Impactful People – #2

We were in Germany. I think this might have been about seven years ago. I also think it was in August. The practical details elude me. 

We were in Berlin. By ‘we’ I mean my mum, dad and brother. It was a little family holiday (and by ‘holiday’ I mean excuse to go abroad and eat thousands of pretzels and bratwurst every day. We also visited many ice cream parlours. It was a fantastic trip, truth be told).

We wanted to go visit this gallery (again, I couldn’t remember the details of this gallery if you were waving a hundred quid note in my face) but had literally no idea how to go about finding it – and by the look of the map, it was epically far away. Too far for our pretzel-heavy bodies to walk, at any rate. Let’s just get a cab, my mum decided. Job done.

We hailed one. As it pulled over we could see that it was a fairly vintage vehicle – perfectly polished, a deep mustard colour with black lines running across the bottom. A little rusty. But shiny – a lot shinier than the other cabs whizzing about on the street. This dude really liked his cab. He came out – he was a tallish, an incredibly skinny chap with a thick black moustache and greying hair. Quite old, really. Maybe mid-sixties. We all approached his polished prize and began to clamber in.  
The man followed suit and, for reasons unbeknownst to me at the time, did something fairly shocking for a total stranger. He started hitting my legs. Hitting them. He was bare annoyed about something (what could be so offensive about my legs!?). As a snap reaction, I became bare annoyed back. I gave him my absolute WORST death-stare (which was fairly weak at that age – I was not the most confrontational person… it was probably like a hamster trying to stare down a snake [a metaphor only the more apt considering the permanent chubbiness of my cheeks, too, at the time. They were not my golden years]). 

Rude cab guy didn’t notice my tepid affrontement. My dad was getting in the car at that point and he was utterly distracted by him, yelling and cursing in his direction. My dad, confused, kept slamming the door, thinking he hadn’t closed it properly. In a massive huff, the driver sped off, muttering in angry German to himself.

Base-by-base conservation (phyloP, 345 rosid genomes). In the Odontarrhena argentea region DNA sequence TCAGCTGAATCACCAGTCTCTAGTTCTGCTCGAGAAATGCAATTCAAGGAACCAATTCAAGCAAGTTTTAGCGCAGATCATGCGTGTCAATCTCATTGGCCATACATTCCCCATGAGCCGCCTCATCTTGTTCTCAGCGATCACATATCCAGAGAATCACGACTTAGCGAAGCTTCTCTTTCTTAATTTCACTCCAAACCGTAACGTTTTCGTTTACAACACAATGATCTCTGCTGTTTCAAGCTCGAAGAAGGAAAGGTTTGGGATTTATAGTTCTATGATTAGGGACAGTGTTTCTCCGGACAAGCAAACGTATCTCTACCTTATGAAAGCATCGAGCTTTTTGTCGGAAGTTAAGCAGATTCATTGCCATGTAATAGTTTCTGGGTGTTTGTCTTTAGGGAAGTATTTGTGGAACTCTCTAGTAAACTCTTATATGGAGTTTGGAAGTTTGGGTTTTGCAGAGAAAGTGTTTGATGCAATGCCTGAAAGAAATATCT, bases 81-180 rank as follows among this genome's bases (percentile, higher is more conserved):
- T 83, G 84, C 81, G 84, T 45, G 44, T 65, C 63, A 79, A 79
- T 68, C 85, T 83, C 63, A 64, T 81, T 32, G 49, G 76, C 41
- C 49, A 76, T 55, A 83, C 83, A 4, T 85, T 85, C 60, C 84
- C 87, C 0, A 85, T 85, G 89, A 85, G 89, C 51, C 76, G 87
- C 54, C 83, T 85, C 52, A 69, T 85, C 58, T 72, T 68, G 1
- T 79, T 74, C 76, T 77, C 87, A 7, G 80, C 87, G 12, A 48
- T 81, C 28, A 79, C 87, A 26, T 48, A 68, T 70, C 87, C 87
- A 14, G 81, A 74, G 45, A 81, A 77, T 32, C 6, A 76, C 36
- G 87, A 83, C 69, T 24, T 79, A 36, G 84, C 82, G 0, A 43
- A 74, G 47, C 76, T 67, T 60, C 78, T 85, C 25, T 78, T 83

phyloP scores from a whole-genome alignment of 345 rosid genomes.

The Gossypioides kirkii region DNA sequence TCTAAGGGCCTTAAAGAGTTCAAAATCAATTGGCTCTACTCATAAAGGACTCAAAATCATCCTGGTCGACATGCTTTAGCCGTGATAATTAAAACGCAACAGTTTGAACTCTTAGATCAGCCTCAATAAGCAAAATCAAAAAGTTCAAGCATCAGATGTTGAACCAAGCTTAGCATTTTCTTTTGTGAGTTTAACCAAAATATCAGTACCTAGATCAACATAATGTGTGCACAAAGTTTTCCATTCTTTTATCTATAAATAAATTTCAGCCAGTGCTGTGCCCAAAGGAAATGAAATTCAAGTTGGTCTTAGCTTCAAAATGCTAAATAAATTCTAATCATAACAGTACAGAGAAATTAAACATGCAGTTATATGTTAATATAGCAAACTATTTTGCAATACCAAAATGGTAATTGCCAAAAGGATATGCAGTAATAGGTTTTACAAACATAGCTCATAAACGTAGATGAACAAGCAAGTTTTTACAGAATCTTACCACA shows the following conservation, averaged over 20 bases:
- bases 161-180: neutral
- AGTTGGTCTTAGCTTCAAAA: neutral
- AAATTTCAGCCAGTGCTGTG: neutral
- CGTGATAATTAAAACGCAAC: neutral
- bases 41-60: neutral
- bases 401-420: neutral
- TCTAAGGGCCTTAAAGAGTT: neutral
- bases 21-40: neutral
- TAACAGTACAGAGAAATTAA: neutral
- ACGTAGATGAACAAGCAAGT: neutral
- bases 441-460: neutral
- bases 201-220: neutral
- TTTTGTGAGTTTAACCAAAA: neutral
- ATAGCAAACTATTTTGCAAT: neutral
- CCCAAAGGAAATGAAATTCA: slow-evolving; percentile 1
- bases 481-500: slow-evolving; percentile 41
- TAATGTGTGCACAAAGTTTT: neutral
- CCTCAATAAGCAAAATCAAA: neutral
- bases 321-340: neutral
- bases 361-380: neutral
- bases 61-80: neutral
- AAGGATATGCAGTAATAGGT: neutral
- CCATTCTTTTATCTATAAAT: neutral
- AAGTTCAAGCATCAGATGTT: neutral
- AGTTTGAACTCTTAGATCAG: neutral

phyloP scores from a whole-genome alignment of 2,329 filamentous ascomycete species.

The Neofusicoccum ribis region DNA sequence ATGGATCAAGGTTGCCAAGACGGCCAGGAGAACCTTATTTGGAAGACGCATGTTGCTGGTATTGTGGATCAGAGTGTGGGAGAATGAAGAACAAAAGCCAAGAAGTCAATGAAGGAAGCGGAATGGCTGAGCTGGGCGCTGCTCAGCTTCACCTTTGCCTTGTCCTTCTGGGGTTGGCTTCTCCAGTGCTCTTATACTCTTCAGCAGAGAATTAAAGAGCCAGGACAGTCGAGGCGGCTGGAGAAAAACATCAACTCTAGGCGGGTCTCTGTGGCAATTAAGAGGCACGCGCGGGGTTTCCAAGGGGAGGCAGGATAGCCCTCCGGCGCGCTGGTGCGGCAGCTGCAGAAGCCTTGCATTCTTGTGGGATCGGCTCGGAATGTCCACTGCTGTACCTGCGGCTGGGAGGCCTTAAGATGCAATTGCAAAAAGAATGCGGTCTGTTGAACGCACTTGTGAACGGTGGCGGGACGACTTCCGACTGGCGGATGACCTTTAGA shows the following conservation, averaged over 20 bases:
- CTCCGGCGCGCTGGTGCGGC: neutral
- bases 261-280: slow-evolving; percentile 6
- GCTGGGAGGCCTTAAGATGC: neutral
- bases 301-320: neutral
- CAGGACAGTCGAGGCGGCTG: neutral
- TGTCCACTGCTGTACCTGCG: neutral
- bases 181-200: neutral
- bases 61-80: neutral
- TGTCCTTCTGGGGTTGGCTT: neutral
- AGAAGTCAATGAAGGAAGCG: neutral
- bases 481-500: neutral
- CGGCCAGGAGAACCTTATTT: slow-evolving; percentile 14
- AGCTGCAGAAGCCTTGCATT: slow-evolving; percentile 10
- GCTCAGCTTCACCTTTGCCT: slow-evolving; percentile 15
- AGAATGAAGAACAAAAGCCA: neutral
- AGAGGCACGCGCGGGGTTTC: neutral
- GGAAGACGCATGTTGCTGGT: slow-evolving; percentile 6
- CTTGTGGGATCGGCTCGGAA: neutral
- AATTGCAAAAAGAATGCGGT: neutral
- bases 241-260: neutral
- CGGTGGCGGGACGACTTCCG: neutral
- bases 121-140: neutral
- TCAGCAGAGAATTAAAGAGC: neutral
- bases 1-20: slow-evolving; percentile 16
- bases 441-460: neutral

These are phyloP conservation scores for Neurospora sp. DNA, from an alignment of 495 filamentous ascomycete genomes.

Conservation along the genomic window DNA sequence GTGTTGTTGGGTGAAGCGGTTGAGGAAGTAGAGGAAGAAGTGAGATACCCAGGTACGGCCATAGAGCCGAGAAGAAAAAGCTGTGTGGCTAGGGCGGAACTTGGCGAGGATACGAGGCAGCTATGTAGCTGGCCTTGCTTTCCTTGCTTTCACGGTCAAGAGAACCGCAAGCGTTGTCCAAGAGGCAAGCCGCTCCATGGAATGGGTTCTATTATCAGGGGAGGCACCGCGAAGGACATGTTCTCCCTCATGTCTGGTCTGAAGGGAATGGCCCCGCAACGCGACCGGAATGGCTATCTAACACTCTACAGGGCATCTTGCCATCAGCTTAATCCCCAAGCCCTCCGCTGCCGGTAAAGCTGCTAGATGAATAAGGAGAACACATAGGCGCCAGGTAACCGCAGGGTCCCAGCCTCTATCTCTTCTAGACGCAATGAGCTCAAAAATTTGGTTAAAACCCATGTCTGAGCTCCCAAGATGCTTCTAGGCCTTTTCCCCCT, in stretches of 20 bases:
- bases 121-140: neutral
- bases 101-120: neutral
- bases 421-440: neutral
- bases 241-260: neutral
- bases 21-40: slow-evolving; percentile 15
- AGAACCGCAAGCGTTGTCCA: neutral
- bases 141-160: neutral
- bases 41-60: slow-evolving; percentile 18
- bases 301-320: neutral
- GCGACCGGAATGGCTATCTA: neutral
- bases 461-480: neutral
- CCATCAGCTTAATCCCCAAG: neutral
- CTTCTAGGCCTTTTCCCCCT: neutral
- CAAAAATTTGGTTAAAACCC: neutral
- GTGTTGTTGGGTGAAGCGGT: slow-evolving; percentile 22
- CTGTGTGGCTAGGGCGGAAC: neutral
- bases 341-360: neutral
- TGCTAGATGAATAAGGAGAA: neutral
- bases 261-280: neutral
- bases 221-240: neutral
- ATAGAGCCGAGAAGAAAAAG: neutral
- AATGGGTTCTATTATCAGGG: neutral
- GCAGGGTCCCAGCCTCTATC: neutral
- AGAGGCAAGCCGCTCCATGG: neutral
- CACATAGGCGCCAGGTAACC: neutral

I remember a lot about the interior of the cab. It was a fairly musty-smelling piece – dark leather chairs, dark ceiling, dark back-of-the-waistcoat I could see from my vantage point in the backseat. But what I remember most was that the man had a small, framed picture of his cab on his dashboard, surrounded by Hawaiian flowers. A picture of his cab within his cab. This dude really, really liked his cab.

Throughout the journey, the cabbie kept glancing back at me, my brother and my mum, as though he was checking on us, backseat delinquents. Occasionally he’d have little angry outbursts if we were playing with the side door or chairs. Eventually we just kept our arms locked down beside us for fear of waking his wrath.

Finally, we got to the art gallery and started tumbling out. My dad slammed the door again. The cab driver started to get massively irate, so my dad slammed it again, having no idea what was going on, and only trying to adhere to the cryptic guy’s wishes. After all, what else could he mean!? My dad’s poor efforts were to no avail. The cabbie lost his nut and started screaming at him before whooshing off, adrenaline-fuelled, into the distance (kind of like a cartoon where a getaway vehicle is screeching away, leaving a violently lavender trail of exhaust smoke in its wake).

My mum was laughing. We asked her what had happened. (She speaks German but hadn’t explained what was going on the whole time, the coy fox. In her defence he was babbling a fair bit – I think even if I’d understood German I wouldn’t have caught head or tail of what he was saying.) She said the cabbie was telling my dad to close the door gently, and my dad has just been slamming it over and over.

You’re probably thinking, that cabbie – what a twat. Perhaps he was, a little – but the point of this memory is as follows – I remember him because of his dedication to and adoration of his cab. Yeah, he was rude as all hell – and slapping a stranger’s legs is fairly inexcusable, as is losing your shit at an innocent, paying customer who knows not what he’s doing – but he was proper passionate about something. Memorably passionate. He was just trying to defend the thing he loved. Yeah – he really, really loved was that cab.

 

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